I know you don't know who I am, but I thought I'd write to you since we are both fiction writers and therefore peers, sort of, even though I'm not famous and have never been compared to James Dean. Still, we've both sat down in front of a computer and seriously attempted to write a short story, which sets us apart from most of the people in the world—we're colleagues, whether you or I like it or not.
As a colleague, I'd like to congratulate you on getting a story in GQ, which usually doesn't publish fiction. The story is from your forthcoming collection—the rather unimaginatively titled Palo Alto—and I have to tell you, it isn't terrible. I mean, if you handed me the manuscript without telling me who the author was, I would have thought it had been written by an MFA candidate who was trying to find his voice, which is I guess a fair description of you. Bits of it sound like a third-rate George Saunders story, and that's a compliment believe it or not. (Most people aren't aware of Saunders, but I assume you are, since you're taking writing classes and probably reading a lot of short fiction. If you haven't heard of him, check his stuff out.)
According to the internet, you're not one of those celebrities who gets bored and decides they want to sing (Scarlett Johansson) or write liberal op-ed pieces (Bono, Alec Baldwin), much to the public's annoyance. They treat their second career like a hobby and hardly ever have any talent for it, yet they receive all sorts of attention for these side projects—a major label will release their music, or the Huffington Post will give them a column. They're novelty acts, like this skateboard-riding cat, and like the cat, some of them don't seem to realize it. For instance, I'm sure Sting thinks his generic end-the-War-On-Drugs piece made it to the front page of Huffington purely on the merits of his prose and his logic.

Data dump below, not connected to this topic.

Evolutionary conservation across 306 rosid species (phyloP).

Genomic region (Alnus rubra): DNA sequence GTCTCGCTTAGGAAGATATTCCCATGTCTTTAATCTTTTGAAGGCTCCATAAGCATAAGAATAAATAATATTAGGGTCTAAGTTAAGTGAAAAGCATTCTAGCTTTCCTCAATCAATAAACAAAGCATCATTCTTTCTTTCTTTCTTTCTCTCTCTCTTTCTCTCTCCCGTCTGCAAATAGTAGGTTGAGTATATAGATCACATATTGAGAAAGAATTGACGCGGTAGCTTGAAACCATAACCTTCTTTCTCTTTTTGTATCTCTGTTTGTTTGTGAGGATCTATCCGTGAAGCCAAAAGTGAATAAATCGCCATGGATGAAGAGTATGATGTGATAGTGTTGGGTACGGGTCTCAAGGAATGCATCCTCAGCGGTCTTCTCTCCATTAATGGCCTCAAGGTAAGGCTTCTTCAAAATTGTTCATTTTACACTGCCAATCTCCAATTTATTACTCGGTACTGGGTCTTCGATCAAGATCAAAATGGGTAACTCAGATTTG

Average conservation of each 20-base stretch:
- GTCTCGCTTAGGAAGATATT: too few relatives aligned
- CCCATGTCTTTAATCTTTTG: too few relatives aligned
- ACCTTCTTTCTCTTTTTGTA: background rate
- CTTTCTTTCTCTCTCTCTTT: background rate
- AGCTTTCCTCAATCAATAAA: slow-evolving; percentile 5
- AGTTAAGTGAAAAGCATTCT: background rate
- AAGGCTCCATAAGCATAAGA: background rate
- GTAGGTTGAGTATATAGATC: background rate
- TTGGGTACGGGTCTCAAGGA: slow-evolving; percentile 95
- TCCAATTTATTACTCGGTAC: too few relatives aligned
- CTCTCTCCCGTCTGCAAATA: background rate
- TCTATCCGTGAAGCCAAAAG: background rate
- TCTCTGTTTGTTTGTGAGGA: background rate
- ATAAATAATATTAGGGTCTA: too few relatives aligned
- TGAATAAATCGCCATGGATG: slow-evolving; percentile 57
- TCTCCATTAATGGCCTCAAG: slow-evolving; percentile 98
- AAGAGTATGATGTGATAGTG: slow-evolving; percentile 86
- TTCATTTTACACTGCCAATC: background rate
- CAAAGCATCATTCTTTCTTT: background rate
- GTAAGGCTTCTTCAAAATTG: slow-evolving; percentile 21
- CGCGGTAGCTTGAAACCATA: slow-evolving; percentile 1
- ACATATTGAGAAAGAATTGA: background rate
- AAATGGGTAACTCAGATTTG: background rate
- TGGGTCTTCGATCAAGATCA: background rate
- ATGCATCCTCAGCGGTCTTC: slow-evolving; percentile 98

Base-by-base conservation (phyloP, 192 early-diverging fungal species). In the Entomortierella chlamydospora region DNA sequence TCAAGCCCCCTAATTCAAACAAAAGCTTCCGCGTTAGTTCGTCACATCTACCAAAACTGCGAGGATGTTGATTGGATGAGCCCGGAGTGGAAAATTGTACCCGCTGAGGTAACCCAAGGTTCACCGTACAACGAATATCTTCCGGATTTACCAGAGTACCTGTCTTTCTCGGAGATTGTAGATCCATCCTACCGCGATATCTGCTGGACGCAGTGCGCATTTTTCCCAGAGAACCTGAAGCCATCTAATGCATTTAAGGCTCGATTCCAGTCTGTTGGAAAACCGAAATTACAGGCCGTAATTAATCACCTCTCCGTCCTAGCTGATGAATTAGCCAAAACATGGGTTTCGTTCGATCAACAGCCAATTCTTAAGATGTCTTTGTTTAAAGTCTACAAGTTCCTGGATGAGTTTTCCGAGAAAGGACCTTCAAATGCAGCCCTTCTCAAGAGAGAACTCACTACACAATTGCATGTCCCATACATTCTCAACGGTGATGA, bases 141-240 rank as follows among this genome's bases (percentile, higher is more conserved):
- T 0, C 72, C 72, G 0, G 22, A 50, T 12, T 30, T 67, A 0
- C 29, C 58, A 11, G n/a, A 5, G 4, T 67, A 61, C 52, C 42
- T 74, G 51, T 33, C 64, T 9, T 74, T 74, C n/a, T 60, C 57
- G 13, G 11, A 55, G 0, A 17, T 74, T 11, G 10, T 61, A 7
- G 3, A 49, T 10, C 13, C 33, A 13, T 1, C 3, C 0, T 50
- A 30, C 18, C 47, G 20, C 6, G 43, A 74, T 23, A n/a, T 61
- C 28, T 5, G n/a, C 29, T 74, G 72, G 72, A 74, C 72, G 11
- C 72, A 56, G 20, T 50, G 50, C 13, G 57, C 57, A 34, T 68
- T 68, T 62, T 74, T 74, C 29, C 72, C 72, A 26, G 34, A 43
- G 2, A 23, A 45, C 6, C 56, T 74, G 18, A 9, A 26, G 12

You don't want to be one of those artistic tourists, James, I know. You take your craft seriously, you're doing the work, going to school, and you probably genuinely want the respect of the literary community. The problem is, everyone thinks of you as just another skateboard-riding cat. People were mocking your story on Facebook earlier this week, and I'm afraid I joined in. I couldn't help it. There are some unintentionally funny lines in there—like any developing writer, your prose gets away from you sometimes—and I was a little jealous that GQ was giving you the attention just because you were already famous. Yeah, the story was good for an actor, but I'm guessing you really, really don't want that good for an actor label.
If I were you, I'd be having lots of sex with unbelievably attractive women. Also, I would have published my work under a pseudonym at first so people could give me honest feedback. Like it or not, you aren't getting a book published because you're the next Raymond Carver, you're getting published because you're already famous. The literary community at large won't respect you, because no matter how earnestly you're taking this second career of yours, the perception is that your writing is getting attention that it doesn't deserve. And the public, the people who saw Spiderman and Pineapple Express and have never read a short story unless they were forced to in school, will probably just be confused by it. At best, maybe some of those people will use your work as a gateway to other, better short story writers like Richard Ford or Sam Lipsyte. At worst, you'll be the Scarlett Johansson of fiction. All this will change if you write a story or novel that blows everyone away—which I'm not ruling out—but for now, the most important words you've written are the three at the top: “By James Franco.”
PS—Check out this edited version of your story by my good buddy Giancarlo Ditrapano at the New York Tyrant.
PPS—Do you smoke as much pot as I think you do? Maybe we can get high sometime and talk about. Donald Barthemane.
“Just Before the Black” by James Franco [GQ]